The three student narratives below underscore the importance of establishing important contacts, financial aid, and campus engagement as strategies that influenced their ability to successfully transfer to four- year colleges. The students vary culturally and linguistically different, and they are a diverse socio-economic group of students. Their narratives may inspire, but will certainly provide a glimpse into how some students successfully navigate the transfer process.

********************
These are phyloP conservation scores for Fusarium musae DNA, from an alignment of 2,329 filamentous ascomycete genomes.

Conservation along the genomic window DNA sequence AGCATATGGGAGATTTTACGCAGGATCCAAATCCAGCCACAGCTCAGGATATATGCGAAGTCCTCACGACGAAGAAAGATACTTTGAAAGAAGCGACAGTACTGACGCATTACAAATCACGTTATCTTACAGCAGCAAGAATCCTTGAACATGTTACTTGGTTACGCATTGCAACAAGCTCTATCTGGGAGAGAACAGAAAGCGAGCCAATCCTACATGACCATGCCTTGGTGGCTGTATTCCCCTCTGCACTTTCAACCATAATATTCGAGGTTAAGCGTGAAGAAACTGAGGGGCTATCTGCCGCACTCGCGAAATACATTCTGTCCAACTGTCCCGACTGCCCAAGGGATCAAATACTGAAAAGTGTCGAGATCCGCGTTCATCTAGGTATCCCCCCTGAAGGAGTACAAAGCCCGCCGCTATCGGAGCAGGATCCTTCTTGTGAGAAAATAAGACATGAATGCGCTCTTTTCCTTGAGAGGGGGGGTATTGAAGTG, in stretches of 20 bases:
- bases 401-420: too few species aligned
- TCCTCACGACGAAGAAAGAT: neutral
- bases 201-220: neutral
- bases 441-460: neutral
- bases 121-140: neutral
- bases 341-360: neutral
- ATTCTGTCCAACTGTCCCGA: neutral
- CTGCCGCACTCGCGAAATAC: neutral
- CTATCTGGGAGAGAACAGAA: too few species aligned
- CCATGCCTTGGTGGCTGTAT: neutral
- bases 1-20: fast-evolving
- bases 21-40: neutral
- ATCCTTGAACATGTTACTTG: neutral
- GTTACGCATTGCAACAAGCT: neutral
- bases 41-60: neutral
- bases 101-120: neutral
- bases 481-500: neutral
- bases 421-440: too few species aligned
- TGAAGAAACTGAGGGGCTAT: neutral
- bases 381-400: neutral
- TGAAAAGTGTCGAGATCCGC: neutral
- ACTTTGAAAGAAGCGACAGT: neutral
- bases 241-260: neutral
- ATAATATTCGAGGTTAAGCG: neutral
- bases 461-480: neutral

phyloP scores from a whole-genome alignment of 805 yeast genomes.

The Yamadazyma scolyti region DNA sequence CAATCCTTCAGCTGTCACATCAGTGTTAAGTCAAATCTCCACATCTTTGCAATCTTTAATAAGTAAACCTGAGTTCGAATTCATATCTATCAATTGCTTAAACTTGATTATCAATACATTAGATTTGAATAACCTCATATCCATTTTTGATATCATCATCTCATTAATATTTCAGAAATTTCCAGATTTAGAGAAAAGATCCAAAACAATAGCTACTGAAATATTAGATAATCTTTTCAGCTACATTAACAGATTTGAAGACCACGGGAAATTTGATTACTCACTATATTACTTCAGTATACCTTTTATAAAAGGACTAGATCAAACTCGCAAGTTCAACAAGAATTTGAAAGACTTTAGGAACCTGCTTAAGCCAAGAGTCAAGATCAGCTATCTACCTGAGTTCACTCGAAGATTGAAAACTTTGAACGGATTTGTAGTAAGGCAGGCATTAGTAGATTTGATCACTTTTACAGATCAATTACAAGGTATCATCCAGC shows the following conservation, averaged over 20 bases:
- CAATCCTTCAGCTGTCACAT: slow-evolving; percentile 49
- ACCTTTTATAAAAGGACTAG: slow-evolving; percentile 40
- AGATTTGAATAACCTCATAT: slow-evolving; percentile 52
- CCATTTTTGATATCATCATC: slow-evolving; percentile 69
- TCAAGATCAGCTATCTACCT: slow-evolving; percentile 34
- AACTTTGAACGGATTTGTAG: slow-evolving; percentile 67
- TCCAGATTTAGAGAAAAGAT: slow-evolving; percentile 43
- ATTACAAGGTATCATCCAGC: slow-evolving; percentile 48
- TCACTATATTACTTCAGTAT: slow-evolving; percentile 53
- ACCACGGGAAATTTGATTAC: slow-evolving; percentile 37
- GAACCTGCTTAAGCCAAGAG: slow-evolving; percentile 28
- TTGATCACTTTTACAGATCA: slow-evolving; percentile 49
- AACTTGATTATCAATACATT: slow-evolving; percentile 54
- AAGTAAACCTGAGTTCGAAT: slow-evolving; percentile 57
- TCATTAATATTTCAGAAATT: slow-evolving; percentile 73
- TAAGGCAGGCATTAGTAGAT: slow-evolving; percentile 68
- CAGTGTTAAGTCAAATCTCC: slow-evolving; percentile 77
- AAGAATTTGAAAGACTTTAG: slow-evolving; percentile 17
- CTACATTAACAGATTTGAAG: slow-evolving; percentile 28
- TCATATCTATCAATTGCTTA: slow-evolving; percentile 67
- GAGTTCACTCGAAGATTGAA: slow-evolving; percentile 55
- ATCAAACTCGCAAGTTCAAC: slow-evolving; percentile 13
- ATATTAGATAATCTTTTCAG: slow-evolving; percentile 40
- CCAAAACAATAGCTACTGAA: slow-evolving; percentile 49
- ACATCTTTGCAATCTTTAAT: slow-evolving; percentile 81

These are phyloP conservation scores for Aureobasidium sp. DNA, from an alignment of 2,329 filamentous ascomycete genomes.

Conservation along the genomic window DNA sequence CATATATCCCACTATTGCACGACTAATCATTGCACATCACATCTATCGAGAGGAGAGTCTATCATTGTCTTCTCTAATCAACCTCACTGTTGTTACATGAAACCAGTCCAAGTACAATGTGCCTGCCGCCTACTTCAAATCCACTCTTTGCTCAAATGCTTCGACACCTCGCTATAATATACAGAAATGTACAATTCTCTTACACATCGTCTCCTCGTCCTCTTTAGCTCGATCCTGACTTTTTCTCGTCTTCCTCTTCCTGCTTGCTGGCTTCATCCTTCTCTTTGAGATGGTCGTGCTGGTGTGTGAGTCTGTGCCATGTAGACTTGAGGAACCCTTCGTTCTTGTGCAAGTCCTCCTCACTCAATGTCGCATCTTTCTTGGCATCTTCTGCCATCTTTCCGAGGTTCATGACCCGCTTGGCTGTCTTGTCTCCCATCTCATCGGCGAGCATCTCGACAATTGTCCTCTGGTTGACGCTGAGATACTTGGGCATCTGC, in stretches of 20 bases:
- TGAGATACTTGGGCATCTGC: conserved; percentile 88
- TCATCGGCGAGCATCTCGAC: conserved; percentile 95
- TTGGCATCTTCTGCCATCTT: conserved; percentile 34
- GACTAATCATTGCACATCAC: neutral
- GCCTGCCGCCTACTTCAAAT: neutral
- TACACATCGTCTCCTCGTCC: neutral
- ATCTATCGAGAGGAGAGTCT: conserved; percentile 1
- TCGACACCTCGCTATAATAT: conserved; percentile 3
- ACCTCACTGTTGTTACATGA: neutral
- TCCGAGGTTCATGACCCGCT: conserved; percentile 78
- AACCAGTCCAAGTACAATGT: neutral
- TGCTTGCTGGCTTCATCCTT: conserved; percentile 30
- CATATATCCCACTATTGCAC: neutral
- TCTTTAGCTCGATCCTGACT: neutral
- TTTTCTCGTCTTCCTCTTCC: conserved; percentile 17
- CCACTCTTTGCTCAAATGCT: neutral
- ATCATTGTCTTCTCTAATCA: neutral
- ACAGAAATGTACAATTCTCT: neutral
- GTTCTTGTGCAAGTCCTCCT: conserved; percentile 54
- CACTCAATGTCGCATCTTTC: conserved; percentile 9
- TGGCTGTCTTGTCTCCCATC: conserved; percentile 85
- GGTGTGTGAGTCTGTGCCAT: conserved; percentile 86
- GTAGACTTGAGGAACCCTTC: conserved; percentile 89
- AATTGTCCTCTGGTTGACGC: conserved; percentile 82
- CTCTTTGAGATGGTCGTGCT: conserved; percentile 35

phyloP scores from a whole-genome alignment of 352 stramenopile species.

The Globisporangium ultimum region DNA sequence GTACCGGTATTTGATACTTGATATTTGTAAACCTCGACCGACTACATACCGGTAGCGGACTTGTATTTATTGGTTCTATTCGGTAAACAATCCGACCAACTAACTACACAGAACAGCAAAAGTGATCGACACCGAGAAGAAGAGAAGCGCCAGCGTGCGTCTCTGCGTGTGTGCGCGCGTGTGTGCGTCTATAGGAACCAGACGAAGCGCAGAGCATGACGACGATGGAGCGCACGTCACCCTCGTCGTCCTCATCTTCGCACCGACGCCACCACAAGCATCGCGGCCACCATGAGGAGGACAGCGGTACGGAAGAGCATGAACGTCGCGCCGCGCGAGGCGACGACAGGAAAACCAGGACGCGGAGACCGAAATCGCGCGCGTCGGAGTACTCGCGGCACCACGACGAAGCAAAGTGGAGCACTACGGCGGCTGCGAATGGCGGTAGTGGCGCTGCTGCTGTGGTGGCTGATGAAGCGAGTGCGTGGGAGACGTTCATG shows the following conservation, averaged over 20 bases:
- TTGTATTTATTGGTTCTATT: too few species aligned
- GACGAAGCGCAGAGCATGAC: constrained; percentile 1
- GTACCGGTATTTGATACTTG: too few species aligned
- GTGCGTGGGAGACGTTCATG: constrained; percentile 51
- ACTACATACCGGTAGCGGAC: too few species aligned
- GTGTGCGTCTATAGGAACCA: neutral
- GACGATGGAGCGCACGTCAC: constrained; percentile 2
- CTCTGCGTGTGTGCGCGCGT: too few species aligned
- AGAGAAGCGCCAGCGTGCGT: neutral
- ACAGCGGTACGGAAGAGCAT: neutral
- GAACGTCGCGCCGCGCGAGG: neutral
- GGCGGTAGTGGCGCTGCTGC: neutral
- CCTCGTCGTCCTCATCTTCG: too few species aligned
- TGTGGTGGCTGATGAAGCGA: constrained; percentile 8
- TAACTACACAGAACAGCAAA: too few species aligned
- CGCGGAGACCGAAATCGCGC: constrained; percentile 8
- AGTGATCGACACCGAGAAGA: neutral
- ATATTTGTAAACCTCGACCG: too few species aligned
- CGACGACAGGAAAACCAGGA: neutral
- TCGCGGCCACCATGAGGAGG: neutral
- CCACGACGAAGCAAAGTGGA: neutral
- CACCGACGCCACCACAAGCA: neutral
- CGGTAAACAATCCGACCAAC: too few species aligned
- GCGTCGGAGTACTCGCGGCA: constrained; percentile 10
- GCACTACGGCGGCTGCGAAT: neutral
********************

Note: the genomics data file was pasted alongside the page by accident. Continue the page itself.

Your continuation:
Dustin F. is a Journalism major at Foothill, who has been involved in many student organizations, the Extended Opportunities Program and Services (EOPS); a small learning community named Brother to Brother, Associated Students of Foothill College (ASFC), and he established important contacts on the campus. Dustin F. became keenly aware of the importance of cultivating important contacts at Foothill and at the college where to which he would transfer. He is transferring to DePaul University in Chicago and one of his contacts at Foothill connected him to the president of the college, whom he met during professional development training. Dustin F. has scheduled a coffee-meeting with the president prior to start of the spring – this is a great opportunity for the student to begin cultivating similar contacts, at DePaul, in the same way he has at Foothill College. Dustin F. has also said that recording names, email addresses; remembering specific comments and conversations with student service professional at the four-year college, has also proven helpful in establishing contacts. DePaul is very different from Foothill, but Dustin F. plans to do quality work and he looks forward to continuing his education at the university.